Soviet era types have not been well represented in 400 scale recent years despite appearance of a Tu-104 and now a Tu-134. The re-emergence of the Tu-154 is very welcome, even if it is not a 100% modern mould. The 154 got far and way the most diverse usage of all Russian types and that means there are still plenty of core operators to be made.
The local service airlines had their routes in a postwar need for service to smaller communities and feeder routes into the the trunk services of the majors. Initially called simply 'Feeder Airlines' in July 1944 by the CAB they became known as 'Local Service' airlines when the survivors were certificated permanently in 1955. These airlines grew into majors over time and have had a decent representation in 400 scale, however there are significant gaps still to be filled.
There is a dearth of coverage in 1:400 scale of the 1940s and 1950s, partly because the models are small in 1:400, older collectors have gravitated to 1:200 and also because the modern collector only seems to care about A350s and 787s. That's a real shame but doesn't mean there is no hope for more DC-4s. Of course, the one hope remaining is Aeroclassics.
Prop releases in 1:400 are rare nowadays but there are still some large holes in the fleet despite Aeroclassics' best efforts. The original Super Connie for example has barely been touched and like the early jet 707s is a major missing space in a seminal period of aviation history.
The Panda Models 737-300 mould (once used by Aeroclassics also) is massively under-used. Panda has shown some interest in it, most recently with some easyjet and Jet2 examples but frankly they could be a lot more active. There are many series 300s left to be made and most exciting of these for me are the European charter airlines that took people to the sun and snow during the 80s, 90s and, with LCCs, even into the 2000s.
In recent months the DC-9 has been back in the release schedule for Aeroclassics with some lovely exotic models, like Air Aruba, and some classic mainline treats, like TWA. Although the type has been well represented in 1:400 there are still easily over 50 that I'd like to see on the Aeroclassics mould.
There are few civil airliners with the importance of the 727 and it quickly became the mainstay of the world's airline fleets through the 1970s and well into the 1980s. There were 572 727-100s built and the type has had some interest in 1:400 scale, with over 190 models made, but there have been none since 2014. This sorry situation leaves a good number of models unmade, several of which are really important historically.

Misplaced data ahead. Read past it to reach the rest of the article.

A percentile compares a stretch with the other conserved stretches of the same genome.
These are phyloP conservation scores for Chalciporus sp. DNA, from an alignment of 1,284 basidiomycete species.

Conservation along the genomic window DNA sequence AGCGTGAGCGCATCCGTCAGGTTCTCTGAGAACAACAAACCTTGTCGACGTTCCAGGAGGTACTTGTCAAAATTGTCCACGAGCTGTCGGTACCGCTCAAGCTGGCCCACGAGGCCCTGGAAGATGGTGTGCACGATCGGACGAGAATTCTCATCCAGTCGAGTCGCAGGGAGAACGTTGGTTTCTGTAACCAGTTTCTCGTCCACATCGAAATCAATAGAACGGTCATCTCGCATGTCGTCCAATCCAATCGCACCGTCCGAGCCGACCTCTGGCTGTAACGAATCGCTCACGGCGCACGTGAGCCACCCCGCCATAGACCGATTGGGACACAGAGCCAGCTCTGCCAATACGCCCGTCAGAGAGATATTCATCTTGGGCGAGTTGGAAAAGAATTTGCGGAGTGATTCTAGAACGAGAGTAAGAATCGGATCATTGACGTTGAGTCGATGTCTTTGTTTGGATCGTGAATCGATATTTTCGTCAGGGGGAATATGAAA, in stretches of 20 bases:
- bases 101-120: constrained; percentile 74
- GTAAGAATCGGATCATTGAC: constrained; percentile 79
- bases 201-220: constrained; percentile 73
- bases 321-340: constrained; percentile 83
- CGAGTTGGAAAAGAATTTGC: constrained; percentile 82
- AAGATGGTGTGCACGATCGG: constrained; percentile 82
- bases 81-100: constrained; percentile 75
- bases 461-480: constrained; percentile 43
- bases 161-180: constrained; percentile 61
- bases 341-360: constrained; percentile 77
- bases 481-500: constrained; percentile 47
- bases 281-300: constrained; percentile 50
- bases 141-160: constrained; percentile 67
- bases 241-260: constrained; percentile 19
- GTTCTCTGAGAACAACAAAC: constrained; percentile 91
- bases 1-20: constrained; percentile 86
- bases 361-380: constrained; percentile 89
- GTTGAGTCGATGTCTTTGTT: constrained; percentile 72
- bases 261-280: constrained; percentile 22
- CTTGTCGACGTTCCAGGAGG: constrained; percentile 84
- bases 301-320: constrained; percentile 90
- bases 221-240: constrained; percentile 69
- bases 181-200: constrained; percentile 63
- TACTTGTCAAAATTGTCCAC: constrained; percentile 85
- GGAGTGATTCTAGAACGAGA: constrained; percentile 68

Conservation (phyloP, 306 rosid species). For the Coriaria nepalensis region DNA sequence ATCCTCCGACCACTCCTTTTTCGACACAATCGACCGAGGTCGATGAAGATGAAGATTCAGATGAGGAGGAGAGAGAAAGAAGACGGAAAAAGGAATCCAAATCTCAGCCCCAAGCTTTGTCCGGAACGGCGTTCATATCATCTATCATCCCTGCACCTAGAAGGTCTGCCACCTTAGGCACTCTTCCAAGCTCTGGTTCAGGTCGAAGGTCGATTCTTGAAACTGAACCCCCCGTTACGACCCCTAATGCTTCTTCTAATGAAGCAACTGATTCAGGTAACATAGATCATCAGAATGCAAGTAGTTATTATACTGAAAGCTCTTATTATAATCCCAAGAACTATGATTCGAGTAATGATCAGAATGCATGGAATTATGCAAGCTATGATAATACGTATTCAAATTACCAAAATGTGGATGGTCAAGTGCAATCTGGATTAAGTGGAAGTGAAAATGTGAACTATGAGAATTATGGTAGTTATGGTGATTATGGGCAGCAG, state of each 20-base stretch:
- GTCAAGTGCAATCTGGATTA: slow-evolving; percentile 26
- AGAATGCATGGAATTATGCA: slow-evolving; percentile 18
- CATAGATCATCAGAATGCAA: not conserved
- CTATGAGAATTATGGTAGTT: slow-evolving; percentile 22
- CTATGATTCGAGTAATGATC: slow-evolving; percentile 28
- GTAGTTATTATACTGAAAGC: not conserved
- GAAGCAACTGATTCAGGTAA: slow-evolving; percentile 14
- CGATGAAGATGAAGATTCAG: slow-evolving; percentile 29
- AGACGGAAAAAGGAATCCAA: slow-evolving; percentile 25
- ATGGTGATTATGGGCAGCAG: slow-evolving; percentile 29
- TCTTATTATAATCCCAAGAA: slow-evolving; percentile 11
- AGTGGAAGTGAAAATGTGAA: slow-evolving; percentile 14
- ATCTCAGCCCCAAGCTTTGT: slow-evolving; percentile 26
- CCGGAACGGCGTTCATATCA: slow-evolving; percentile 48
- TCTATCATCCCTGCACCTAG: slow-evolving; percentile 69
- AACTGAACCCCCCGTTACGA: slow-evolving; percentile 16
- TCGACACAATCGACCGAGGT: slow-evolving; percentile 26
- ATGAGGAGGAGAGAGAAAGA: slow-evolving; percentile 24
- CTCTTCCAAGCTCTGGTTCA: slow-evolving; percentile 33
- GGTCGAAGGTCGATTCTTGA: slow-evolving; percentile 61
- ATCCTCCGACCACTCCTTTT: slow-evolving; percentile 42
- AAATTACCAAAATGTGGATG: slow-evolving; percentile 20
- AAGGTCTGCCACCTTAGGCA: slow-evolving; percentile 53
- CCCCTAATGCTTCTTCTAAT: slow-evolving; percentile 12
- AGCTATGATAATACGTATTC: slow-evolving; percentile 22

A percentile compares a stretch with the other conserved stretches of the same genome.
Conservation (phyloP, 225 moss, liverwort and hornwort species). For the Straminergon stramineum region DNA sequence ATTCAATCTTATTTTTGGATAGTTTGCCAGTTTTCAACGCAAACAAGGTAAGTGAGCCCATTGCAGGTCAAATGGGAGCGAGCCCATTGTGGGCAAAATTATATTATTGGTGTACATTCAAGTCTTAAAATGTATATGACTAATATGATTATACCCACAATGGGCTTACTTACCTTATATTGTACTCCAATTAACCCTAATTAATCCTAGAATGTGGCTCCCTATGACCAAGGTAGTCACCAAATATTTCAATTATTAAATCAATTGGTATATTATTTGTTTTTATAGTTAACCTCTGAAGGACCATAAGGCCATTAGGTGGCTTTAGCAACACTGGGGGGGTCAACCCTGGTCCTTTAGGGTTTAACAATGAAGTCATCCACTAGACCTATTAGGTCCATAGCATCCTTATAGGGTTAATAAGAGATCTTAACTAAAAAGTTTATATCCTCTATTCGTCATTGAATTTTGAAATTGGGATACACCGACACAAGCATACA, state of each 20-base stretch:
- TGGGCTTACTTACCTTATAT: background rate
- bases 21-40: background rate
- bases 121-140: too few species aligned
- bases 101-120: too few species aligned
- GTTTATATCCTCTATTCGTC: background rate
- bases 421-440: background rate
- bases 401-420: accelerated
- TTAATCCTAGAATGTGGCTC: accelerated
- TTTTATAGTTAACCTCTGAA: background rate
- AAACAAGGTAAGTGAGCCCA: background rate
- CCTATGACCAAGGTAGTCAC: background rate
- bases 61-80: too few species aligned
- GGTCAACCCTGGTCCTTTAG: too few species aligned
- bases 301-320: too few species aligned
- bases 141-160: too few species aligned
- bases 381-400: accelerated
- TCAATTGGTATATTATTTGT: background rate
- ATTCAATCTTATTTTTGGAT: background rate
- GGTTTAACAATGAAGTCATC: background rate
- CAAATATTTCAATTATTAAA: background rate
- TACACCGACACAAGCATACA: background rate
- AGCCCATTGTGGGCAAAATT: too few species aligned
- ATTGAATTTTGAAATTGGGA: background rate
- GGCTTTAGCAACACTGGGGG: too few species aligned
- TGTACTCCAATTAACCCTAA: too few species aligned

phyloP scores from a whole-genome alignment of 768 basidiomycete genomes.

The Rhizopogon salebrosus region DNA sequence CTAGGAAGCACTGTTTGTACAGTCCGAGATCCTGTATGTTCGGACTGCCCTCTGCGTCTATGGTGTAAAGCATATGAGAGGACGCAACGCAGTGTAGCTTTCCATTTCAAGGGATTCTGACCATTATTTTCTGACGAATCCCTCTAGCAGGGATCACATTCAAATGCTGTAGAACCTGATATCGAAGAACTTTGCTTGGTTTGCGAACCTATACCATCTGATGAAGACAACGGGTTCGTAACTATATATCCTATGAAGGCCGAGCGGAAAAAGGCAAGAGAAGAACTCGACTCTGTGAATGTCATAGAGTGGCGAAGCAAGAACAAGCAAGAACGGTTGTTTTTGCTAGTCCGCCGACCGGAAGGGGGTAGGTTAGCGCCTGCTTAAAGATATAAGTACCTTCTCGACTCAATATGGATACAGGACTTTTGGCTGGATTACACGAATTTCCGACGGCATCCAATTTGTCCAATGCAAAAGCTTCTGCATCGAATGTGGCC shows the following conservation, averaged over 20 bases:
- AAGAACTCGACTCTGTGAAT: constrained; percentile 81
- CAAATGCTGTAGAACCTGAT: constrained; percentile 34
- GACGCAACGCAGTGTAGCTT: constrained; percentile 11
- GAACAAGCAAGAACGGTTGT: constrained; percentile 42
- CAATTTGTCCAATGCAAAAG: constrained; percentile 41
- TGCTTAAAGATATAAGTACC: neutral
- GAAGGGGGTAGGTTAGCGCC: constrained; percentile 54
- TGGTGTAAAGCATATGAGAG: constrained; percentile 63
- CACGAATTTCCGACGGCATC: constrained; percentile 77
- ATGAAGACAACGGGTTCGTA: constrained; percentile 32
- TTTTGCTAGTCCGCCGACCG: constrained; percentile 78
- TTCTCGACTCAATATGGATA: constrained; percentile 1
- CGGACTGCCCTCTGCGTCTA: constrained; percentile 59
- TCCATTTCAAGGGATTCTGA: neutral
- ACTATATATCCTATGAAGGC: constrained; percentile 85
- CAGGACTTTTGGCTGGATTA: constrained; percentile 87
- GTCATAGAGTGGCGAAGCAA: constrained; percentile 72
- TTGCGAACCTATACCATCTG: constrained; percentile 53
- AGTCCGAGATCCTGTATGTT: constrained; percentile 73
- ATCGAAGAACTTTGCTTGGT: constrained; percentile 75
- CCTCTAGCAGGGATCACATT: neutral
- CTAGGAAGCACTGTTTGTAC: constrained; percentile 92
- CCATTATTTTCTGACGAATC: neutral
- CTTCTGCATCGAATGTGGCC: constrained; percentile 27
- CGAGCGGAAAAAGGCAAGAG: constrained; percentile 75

The late 1980s and early 1990s are a curiously poorly represented period in 1:400 scale. NG Models has been making good use of its 757 to fill the gap but there are large numbers of MD-80s, early A320s and 737 classics that have been neglected. Panda already has an excellent 737-300 but hasn't been using it as much as I'd like. Now they are producing a series 400, which is a major gap in production. Here's a look at what they ought to make with the new casting.
Few aircraft could make the ground shake quite like a BAC One-Eleven and being a Gatwick based kid I heard a lot of them. Dan Air, BIA, BCal and BA all flew One-Eleven 500s from LGW and the type kept going into the 90s with European. It is yet another of the overlooked types in 1:400 despite there existing a superb casting. Here's a snapshot of what could be made.
Considering there were only 85 aircraft made you could argue the Bristol Britannia has had a fair run out in terms of 1:400 scale models with 32 releases. Nonetheless the big prop has been rather ignored in recent years and no UK historic fleet is anywhere near complete without a larger representation of the type. It may be a long shot but let's see what could still be done.
The Tupolev TU-204 was robbed off a TU-154 style production run by the collapse of the Soviet Union, which is a real shame as it appears to be a decent aircraft broadly in line with Western contemporaries at the dawn of the 90s. In the end although the aircraft has had a 30-year production run only 86 aircraft were produced! Even so the type has appeared in a surprising number of liveries.
The A320 family is hardly under-represented in 1:400 scale. Even so most manufacturers are fixated on the now and looking back to the service entry of the original A320 is way outside their interest. That’s a shame as there are plenty of cool models that have not been made for A320s from 1987-1995.
I have a soft-spot for the mighty Convair 580 ‘muscle machine’ having flown on the type from the cockpit two years ago with Air Chathams. I am sure I am not alone in thanking Gemini Jets for announcing a North Central CV-580 as part of their June 2019 releases in 1:400 scale. Hopefully this model will sell successfully and lead to some more releases of the type. If so there is a decent range of possibilities that can be made.
Production of the F100 in 1:400 scale has been rather lopsided with only a small variety of models made focusing on the two US giants and a group of later operators. There is certainly plenty of scope for more F100s if only JC Wings and Gemini Jets can be convinced.
There have been few moulds as requested by 1:400 scale collectors as the Lockheed L-1011 Tristar. Although there have been various moulds made for the standard type most are either obsolete or awful and the best ones have been chronically under-used. The Tristar 500 is even worse off so what should any new mould of the type wear?